God's expression of pity and his entreaties have heart in them. There is a genuine inclination in God's heart to spare those who have committed treason against his kingdom. But his motivation is complex, and not every true element in it rises to the level of effective choice. In his great and mysterious heart there are kinds of longings and desires that are real— they tell us something true about his character. Yet not all of these longings govern God's actions. He is governed by the depth of his wisdom expressed through a plan that no ordinary human deliberation would ever conceive (Romans 11:33-36; 1 Corinthians 2:9). There are holy and just reasons for why the affections of God's heart have the nature and intensity and proportion that they do.

Dabney is aware that several kinds of objections can be raised against the analogy of George Washington as it is applied to God. He admits that "no analogy can be perfect between the actions of a finite and the infinite intelligence and will." Yet I think he is right to say that the objections do not overthrow the essential truth that there can be, in a noble and great heart (even a divine heart), sincere compassion for a criminal that is nevertheless not set free.

Therefore I affirm with John 3:16 and 1 Timothy 2:4 that God loves the world with a deep compassion that desires the salvation of all men. Yet I also affirm that God has chosen from before the foundation of the world whom he will save from sin. Since not all people are saved we must choose whether we believe (with the Arminians) that God's will to save all people is restrained by his commitment to human self-determination or whether we believe (with the Calvinists) that God's will to save all people is restrained by his commitment to the glorification of his sovereign grace (Ephesians 1:6,12,14; Romans 9:22-23).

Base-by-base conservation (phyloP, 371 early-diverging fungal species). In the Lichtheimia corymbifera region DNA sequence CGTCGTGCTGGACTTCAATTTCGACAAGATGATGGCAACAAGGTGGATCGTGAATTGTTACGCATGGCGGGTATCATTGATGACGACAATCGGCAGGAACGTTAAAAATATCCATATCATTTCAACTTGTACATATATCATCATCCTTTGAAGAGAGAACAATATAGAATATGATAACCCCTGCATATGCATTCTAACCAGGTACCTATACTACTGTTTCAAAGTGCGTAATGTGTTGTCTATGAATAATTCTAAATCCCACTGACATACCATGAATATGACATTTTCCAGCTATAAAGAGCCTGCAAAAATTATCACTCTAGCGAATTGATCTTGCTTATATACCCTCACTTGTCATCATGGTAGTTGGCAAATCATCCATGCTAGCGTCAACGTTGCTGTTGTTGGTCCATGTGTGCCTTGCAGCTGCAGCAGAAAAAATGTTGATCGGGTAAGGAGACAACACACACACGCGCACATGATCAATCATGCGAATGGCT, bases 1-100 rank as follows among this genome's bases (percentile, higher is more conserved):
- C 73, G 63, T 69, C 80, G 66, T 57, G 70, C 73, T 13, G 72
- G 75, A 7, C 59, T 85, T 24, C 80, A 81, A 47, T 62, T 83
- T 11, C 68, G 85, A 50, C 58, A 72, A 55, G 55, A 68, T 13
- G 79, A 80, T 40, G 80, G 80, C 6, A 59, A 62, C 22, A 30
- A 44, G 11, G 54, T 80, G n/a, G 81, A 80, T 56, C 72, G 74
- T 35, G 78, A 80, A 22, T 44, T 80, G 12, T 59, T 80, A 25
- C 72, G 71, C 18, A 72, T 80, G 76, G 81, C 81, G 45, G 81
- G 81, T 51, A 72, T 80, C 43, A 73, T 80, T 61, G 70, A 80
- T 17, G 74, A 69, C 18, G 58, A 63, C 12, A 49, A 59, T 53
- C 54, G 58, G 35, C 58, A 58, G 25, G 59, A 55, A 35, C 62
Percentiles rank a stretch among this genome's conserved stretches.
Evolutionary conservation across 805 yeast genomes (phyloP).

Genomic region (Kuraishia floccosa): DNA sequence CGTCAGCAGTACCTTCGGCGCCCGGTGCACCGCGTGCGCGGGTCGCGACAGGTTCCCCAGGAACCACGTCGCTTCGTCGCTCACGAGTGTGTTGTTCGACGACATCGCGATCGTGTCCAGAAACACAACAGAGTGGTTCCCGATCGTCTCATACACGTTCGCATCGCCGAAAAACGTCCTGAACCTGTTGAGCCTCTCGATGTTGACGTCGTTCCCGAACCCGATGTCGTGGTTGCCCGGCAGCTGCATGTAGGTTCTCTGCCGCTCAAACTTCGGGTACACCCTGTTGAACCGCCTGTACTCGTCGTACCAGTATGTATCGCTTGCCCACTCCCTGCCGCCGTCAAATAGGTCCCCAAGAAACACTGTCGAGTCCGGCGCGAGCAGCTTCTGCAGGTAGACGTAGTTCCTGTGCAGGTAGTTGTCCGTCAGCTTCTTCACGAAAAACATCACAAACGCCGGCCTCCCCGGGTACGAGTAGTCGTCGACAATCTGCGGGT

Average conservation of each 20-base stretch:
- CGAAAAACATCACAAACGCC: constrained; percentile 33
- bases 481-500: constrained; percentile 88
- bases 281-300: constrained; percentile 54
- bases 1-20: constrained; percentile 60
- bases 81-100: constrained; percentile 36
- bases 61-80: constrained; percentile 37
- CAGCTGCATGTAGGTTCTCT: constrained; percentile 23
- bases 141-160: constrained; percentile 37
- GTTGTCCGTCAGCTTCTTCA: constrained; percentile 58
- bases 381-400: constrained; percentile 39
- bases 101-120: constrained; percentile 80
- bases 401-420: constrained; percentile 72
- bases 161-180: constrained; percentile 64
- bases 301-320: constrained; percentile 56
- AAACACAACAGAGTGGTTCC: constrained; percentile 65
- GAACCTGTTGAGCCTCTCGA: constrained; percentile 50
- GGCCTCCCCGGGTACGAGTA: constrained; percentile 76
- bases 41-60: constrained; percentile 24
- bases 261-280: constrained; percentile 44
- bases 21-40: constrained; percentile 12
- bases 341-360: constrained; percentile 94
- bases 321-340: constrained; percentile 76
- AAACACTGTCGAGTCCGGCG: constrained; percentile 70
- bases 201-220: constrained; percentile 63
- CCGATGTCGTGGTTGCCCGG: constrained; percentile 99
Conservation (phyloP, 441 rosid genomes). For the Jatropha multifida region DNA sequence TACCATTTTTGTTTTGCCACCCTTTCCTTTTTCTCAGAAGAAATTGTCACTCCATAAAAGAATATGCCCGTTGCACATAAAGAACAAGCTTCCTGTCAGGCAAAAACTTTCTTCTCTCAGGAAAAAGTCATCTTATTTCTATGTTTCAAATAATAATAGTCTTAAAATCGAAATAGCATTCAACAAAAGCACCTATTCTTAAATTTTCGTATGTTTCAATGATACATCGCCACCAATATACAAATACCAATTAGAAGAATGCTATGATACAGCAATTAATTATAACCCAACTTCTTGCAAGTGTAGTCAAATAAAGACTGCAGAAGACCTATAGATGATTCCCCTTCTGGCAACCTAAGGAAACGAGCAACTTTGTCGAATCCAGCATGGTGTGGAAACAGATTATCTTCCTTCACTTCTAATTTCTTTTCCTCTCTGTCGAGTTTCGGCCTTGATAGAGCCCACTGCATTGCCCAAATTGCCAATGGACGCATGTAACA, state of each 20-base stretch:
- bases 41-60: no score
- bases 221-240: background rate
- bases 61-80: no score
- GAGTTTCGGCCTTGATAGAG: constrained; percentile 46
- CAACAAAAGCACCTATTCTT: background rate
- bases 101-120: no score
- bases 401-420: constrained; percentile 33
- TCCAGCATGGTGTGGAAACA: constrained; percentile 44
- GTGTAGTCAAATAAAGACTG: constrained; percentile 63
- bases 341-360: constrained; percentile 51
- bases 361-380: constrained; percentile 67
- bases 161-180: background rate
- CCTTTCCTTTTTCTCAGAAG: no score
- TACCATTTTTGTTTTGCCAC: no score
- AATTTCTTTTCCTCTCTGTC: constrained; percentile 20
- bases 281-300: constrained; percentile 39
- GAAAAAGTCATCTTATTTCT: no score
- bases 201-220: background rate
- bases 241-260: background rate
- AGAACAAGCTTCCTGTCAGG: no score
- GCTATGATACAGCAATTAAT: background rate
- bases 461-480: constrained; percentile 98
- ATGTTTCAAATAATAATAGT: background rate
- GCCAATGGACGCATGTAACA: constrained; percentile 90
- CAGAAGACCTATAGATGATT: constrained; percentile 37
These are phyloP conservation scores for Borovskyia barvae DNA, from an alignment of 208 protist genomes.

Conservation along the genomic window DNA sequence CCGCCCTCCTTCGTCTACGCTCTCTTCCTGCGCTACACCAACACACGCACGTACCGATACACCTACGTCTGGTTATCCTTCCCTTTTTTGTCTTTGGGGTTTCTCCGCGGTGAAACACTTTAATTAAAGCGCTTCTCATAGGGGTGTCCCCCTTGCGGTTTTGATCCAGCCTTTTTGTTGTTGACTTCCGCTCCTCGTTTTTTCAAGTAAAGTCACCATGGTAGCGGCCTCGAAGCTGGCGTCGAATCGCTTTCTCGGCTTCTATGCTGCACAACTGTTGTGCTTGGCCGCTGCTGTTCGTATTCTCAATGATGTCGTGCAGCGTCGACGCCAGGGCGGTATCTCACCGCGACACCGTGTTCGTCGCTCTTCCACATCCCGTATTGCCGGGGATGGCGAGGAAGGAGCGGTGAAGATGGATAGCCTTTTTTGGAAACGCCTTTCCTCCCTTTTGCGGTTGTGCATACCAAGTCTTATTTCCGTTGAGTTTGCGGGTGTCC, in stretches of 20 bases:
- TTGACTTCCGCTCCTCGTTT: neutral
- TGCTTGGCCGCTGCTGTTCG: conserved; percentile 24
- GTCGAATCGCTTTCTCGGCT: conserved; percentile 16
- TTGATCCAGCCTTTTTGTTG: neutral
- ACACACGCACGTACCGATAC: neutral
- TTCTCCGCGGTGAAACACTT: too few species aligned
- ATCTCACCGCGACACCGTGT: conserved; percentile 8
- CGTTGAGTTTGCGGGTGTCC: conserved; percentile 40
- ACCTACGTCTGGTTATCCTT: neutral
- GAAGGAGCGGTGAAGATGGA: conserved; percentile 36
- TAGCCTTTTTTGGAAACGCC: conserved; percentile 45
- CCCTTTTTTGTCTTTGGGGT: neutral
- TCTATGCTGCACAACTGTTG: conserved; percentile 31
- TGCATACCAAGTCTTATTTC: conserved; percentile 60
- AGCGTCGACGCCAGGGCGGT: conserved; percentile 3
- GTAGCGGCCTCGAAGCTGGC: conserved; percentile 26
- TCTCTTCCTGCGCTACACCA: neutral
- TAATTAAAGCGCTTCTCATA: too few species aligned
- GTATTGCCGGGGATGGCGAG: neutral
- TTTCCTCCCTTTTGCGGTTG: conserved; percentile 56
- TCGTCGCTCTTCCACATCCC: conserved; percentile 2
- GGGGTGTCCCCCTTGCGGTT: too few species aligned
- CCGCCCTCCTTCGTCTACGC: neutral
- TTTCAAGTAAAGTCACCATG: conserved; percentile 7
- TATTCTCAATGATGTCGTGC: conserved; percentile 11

This decision should not be made on the basis of metaphysical assumptions about what we think human accountability requires. It should be made on the basis of what the scriptures teach. I do not find in the Bible that human beings have the ultimate power of self-determination. As far as I can tell it is a philosophical inference based on metaphysical presuppositions. On the other hand this book aims to show that the sovereignty of God's grace in salvation is taught in Scripture.

My contribution has simply been to show that God's will for all people to be saved is not at odds with the sovereignty of God's grace in election. That is, my answer to the above question about what restrains God's will to save all people is his supreme commitment to uphold and display the full range of his glory through the sovereign demonstration of his wrath and mercy for the enjoyment of his elect and believing people from every tribe and tongue and nation.

From Still Sovereign: Contemporary Perspectives on Election, Foreknowledge, and Grace. Thomas Schreiner/Bruce Ware, editors (Grand Rapids: Baker Books, 2000). Desiring God highly recommends this excellent work. This article is now an appendix in The Pleasures of God: Meditations on God's Delight in Being God by John Piper (Sisters: Multnomah, 2 ed., 2000).

Used by permission of Baker Book House Company © 1995. All rights to this material are reserved. Materials are not to be distributed to other web locations for retrieval, published in other media, or mirrored at other sites without written permission from Baker Book House Company. www.bakerbooks.com

©2014 Desiring God Foundation. Used by Permission.

Permissions: You are permitted and encouraged to reproduce and distribute this material in physical form, in its entirety or in unaltered excerpts, as long as you do not charge a fee. For posting online, please use only unaltered excerpts (not the content in its entirety) and provide a hyperlink to this page. For videos, please embed from the original source. Any exceptions to the above must be approved by Desiring God.

Please include the following statement on any distributed copy: By John Piper. ©2014 Desiring God Foundation. Website: desiringGod.org

http://www.desiringgod.org/articles/are-there-two-wills-in-god